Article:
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Food Safety and Free-Range Pigs

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piggies.jpgTainted peanuts, pistachio nuttiness and other recent food safety fumbles have consumers, understandably, wondering where they can turn.

One answer many of them seem to agree on: Simple, all-natural food. Something like free-range pork — that’s a safe bet, right?

Maybe not. An op-ed in today’s New York Times discusses how pigs allowed to roam can actually pick up more bacteria and parasites than their conventionally raised friends. More time outdoors means more opportunities to come in contact with rats, cats and other potential disease carriers. In a study from the journal Foodborne Pathogens and Disease, which the author, history professor James McWilliams, cites, salmonella rates in free-range pigs were 54% versus 39% for conventional. Rates of the pathogen toxoplasma were 6.8% versus 1.1%.

McWilliams tears down other agrarian ideals associated with free range. Roaming on a farm, he argues, is not as natural as people think it is. It’s “piggy day care, a thoughtfully arranged system designed to meet the needs of consumers who despise industrial agriculture and adore the idea of wildness.”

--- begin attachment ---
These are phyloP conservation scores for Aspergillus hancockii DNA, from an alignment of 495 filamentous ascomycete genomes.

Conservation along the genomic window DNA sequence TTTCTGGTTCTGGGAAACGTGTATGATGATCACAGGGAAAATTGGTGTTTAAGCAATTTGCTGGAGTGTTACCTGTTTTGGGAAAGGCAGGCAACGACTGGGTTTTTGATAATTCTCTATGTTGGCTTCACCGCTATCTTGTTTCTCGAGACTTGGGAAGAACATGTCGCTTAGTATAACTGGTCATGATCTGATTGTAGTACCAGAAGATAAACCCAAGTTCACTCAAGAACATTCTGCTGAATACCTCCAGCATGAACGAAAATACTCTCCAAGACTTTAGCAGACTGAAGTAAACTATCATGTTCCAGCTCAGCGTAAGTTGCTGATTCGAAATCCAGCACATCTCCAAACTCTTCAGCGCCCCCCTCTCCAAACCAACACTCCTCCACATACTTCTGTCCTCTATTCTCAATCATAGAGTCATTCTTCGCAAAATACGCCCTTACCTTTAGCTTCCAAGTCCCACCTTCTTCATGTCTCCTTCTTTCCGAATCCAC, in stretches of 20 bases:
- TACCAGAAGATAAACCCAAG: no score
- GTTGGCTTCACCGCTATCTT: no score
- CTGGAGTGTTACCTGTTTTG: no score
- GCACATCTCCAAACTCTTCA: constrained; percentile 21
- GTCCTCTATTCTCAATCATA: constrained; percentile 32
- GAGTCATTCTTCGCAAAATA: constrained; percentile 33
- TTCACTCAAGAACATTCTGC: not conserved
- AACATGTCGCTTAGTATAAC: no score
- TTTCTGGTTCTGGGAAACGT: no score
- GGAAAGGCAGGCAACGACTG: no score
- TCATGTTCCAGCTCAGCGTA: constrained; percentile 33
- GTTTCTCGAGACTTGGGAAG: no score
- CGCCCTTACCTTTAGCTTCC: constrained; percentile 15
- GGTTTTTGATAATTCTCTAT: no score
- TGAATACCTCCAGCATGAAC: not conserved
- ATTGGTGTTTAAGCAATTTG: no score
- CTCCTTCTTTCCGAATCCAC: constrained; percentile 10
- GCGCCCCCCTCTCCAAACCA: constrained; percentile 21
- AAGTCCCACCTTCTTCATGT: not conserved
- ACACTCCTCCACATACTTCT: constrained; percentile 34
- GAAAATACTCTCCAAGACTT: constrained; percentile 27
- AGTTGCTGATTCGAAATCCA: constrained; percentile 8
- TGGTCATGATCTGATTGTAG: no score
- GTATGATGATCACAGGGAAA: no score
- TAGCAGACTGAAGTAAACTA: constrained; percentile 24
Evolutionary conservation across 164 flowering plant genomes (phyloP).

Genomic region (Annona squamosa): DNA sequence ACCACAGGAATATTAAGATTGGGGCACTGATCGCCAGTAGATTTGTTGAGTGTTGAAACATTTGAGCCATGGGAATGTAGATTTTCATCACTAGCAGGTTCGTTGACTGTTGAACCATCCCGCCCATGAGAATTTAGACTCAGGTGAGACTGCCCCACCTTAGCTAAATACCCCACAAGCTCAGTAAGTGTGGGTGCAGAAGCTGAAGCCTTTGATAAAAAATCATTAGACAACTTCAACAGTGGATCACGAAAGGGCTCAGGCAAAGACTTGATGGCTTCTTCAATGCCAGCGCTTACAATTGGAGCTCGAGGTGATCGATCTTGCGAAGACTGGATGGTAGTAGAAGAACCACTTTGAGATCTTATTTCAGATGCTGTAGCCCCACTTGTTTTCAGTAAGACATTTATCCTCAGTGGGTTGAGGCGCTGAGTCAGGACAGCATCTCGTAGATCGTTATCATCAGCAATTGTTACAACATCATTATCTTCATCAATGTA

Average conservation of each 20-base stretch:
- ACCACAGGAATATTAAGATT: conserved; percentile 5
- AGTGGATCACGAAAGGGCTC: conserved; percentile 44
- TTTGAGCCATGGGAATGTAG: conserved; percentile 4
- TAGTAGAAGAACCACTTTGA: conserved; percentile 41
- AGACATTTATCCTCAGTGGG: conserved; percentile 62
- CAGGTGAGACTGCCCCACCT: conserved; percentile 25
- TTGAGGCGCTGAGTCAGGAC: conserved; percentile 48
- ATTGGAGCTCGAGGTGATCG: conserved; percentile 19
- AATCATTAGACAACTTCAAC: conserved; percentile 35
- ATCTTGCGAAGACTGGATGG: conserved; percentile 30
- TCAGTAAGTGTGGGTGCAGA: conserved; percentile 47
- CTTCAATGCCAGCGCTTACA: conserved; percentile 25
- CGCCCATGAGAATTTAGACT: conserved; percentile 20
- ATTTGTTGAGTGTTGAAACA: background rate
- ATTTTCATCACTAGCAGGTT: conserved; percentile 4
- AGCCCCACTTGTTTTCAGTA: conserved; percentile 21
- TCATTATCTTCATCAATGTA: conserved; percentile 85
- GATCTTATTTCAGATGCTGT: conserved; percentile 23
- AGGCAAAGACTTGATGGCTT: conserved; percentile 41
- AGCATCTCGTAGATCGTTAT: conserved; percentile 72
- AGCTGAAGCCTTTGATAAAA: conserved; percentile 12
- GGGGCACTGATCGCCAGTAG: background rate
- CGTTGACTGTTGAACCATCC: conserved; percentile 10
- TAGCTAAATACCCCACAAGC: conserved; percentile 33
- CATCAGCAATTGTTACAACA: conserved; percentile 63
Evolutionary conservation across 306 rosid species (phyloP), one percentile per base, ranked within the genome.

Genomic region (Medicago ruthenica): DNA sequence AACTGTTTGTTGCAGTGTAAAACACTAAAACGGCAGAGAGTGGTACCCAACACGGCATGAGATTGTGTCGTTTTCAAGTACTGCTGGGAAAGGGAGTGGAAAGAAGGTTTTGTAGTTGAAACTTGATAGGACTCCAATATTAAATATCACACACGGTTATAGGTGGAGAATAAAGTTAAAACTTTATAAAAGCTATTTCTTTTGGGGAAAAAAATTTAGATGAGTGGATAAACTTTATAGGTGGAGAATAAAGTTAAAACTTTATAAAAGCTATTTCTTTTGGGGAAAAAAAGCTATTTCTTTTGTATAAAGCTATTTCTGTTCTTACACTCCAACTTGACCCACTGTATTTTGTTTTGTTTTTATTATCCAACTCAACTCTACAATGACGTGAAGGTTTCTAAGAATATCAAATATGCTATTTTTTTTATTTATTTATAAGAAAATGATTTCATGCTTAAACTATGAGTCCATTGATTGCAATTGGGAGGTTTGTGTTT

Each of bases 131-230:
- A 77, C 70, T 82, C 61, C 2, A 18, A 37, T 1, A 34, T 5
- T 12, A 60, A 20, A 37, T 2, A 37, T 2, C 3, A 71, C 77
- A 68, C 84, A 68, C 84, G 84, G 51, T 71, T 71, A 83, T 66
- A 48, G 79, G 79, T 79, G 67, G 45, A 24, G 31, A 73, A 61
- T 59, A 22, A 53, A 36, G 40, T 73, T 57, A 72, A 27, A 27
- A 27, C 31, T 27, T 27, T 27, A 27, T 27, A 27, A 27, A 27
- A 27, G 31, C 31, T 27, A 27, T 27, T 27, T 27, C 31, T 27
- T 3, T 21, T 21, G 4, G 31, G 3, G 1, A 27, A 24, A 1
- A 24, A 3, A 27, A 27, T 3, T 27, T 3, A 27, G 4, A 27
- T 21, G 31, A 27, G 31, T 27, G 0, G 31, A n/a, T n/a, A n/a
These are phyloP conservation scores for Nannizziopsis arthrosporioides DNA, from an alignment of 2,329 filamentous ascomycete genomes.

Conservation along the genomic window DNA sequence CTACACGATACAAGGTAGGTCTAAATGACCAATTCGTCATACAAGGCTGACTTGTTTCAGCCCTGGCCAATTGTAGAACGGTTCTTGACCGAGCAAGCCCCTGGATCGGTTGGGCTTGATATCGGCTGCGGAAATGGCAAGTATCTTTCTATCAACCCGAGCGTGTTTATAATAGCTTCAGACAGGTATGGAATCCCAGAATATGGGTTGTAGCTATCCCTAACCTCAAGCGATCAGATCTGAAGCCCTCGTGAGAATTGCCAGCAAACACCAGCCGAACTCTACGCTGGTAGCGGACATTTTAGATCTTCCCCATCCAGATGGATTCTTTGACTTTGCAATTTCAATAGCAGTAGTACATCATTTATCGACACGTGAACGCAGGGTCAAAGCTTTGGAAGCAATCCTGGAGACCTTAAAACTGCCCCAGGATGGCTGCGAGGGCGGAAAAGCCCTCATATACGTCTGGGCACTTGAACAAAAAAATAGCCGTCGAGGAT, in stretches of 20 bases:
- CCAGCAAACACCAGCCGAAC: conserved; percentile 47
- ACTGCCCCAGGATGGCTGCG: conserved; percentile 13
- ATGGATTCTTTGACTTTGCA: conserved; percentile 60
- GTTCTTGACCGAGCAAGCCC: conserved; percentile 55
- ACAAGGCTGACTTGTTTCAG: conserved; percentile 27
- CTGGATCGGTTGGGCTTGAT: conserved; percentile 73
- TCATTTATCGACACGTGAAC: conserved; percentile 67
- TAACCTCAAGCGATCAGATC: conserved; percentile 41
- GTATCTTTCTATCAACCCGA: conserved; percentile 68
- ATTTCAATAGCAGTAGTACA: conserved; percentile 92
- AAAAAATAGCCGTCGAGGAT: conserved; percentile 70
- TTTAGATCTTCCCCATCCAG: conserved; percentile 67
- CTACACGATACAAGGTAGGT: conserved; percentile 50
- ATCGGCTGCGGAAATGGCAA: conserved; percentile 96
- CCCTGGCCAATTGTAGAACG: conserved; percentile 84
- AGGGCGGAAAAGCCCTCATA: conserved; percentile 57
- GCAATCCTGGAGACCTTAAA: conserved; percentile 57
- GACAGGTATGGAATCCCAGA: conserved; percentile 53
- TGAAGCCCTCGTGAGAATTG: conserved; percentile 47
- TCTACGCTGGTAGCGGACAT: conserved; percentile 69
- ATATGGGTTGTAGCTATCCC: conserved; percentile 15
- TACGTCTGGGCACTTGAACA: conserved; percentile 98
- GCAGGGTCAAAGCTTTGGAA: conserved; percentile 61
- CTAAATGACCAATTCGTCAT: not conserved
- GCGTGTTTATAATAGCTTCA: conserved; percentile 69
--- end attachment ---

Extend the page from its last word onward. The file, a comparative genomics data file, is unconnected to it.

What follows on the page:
Which still doesn’t erase the fact that it affords animals a better quality of life than industrial confinement does. Indeed, the fact that free-range is a more humane alternative is something McWilliams ignores, choosing instead to look solely at the human health angle.

The food system, and food safety, isn’t only about us — that’s a fact, and it’s a fact a lot of consumers take to heart. They’re also smart enough to understand how to prepare food properly, and that they shouldn’t split hairs over things like salmonella count.

Let’s face it, 39% and 54% are both high rates, perhaps higher than they should be. Rather than scaring people away from humanely raised meat, the best advice is to know your food, know where it came from, and — especially if it’s pork — cook it through and through.

(Photo courtesy of angavallen)

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